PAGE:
Monday, December 6, 2010

3 Lessons from Beyond the Grave

This post was a terrific collection of lessons learned from discontinued products. Boiling it down, there are a three themes that dominate (at least to me):

  • Revenue. Don't just build solutions that people want. Build solutions that people will pay for.
    • Corollary 1: Building anything costs money. Eventually you gotta pay for it.
    • Corollary 2: Never underestimate the marketing power of "free".
  • Usability. You always fail by making manual something that can be automated. (Or, put another way: Failing to automate is automatically failing.)
  • Strategy. Don't build anything that doesn't advance your market strategy. Great ideas can still be distractions.
    • Corollary: Opportunity cost is really, really important. On a related note, I'm reading a book right now about the prices of things that is tremendously eye-opening. I usually just do reviews on, but this one will be featured here, it's been so good.

Tuesday, November 30, 2010

The Tufnel-ization of America

Several people have suggested that November 11, 2011 be designated as "Nigel Tufnel" day, which makes complete sense for those of you who know what I'm talking about. Personally, I love the idea, but I think it's too late. Our country has already been Tufnel-ized.

Just last night, I was watching a basketball game. During a timeout, I was treated to commercials hawking movies and phone service. The movies, of course, relentlessly pointed out that they were in THREE-D, not that flat, pathetic two-d of your grandparent's ilk. And the phone service was FOUR-G, not that slow, pathetic 3G that your parents are probably saddled with.

Have we, as a nation, become so stupid that subtler differentiation plays are lost on us? Or are we all now so enslaved to software that we only understand "upgrades"? Do we accept, on faith, that something is better than its predecessor simply because it's "one louder"? At the risk of mixing my metaphors, there's something Orwellian about this and we should all remember to look behind the curtains.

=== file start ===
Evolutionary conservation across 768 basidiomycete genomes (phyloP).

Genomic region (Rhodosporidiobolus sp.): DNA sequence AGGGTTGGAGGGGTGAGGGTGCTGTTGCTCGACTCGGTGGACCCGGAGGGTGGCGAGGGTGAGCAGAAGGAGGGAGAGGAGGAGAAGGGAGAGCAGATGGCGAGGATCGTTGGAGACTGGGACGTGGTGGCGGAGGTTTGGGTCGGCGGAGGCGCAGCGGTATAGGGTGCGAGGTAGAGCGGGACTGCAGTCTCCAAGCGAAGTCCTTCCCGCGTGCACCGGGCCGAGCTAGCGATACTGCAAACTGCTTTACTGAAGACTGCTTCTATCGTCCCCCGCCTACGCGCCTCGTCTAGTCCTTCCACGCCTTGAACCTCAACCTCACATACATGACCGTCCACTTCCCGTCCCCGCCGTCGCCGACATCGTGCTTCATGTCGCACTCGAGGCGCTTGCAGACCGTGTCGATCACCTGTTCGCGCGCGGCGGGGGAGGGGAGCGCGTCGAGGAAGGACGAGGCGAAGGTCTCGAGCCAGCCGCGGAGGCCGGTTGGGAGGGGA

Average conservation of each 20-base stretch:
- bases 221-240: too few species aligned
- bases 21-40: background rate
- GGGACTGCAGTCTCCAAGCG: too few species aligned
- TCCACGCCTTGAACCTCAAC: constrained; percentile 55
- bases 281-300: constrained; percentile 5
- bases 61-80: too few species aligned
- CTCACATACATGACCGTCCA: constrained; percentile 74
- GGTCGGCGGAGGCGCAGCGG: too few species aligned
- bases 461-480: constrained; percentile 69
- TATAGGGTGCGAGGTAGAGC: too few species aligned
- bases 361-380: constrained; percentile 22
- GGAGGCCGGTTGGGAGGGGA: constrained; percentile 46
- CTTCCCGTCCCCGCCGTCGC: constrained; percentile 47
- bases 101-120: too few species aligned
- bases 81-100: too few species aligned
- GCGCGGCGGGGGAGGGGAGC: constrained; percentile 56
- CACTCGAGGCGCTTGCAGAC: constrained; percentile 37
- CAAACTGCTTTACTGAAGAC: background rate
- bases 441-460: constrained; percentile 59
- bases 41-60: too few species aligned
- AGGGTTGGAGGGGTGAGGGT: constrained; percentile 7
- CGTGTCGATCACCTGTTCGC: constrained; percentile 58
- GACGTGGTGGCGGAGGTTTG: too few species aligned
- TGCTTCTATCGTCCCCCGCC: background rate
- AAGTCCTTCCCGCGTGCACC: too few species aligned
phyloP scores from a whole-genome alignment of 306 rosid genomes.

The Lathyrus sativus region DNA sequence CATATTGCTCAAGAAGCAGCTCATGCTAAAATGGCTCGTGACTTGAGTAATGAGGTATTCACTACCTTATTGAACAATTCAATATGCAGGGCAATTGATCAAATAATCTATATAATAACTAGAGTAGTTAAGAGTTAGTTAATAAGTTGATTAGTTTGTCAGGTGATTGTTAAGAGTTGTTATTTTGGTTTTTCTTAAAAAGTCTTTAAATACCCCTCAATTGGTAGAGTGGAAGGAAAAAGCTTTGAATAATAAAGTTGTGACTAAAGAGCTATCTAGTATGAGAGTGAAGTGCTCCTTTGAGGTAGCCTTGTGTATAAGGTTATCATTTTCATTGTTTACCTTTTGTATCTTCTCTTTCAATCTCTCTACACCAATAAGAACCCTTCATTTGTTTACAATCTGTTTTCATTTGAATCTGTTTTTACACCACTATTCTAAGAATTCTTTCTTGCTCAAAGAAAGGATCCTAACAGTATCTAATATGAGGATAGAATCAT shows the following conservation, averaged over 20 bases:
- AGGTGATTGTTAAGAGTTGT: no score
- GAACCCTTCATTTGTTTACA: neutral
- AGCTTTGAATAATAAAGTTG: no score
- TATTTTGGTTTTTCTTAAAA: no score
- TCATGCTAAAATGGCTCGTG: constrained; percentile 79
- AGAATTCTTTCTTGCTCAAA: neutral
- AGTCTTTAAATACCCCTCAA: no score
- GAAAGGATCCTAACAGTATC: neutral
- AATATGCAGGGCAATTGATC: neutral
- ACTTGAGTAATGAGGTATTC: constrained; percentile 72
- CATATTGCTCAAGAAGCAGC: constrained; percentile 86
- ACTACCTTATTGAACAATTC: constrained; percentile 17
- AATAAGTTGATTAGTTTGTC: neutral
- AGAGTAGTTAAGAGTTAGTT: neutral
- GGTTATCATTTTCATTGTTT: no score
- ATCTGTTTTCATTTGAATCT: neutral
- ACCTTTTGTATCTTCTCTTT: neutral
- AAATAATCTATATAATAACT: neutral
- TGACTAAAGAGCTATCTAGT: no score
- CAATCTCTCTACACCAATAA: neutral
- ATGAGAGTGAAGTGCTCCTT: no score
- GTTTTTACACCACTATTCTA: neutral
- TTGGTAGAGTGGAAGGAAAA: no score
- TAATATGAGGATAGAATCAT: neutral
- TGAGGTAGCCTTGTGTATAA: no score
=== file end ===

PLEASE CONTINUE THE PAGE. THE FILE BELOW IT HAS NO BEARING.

Monday, November 8, 2010

A Land of Infinite Dimensions

Sorry for being silent for so long. I just finished my first full week of a new job and my brain is boggled. It's not like I haven't had new jobs before. Most of the people my age will have something like 6-8 jobs in their working lifetime. In my parents' time, the number was closer to 2. My children might change jobs every two years. The way things are changing, I suspect the very nature of the job will evolve into something I wouldn't recognize. Maybe they'll all be specialist contractors, each given some small slice of a larger project, but never allowed to see the whole. It'll be a bit like the world's funniest joke.

Anyway, what I wanted to write about today really does deal with change. For the past -- oh, let's say 20 -- years, I've dealt with on-premise technology solutions. That means products that are bought and installed in their environment by a buyer. It's a pretty simple proposition when you think about it -- you just have to know who the buyer is, what his problem is, how much money he has, and who else offers a solution. Work out the equation to your benefit and, whammo, your business grows.

Tuesday, October 26, 2010

History: Swivel

One of the things I find most valuable is the history of a thing. In virtually every organization I've worked with, history has been vital, but massively underappreciated. At the end of the day, organizations hemorrhage institutional knowledge -- they remember what decision was made, but not why. Often this is because they fail to appreciate the necessity of documentation and/or the importance of the reasoning behind the decision. Inevitably, they thrash through the same thought processes over and over again when they could be moving on to the next thing.

All of this is a way of saying that history is a reluctant teacher. It stands there in the corner, knowing the answers to many of your questions, but will only enlighten you if you ask. (Data is another reluctant teacher -- as many of our questions can be answered with data on hand if only we know how to ask, but that's another discussion entirely.)

Learning Visual Analytics

I've read enough stuff now to begin to understand how far I have to go. There are lots of resources out there and twice as many opinions. Visual Analytics is truly a nascent space with, in my opinion, more energy historically given to the "visual" than the "analytics".

That said, I am beginning to structure my education thusly:
  • Technologies - What technologies must one master?
  • Contributors - Who are the organizations and individuals that are contributing to this space?
  • Economics - How the industry is shaping up in terms of monetization options, packages, margins, etc.?
  • History - What has gone before and what we can learn from it?
First historical perspective next.

Monday, October 25, 2010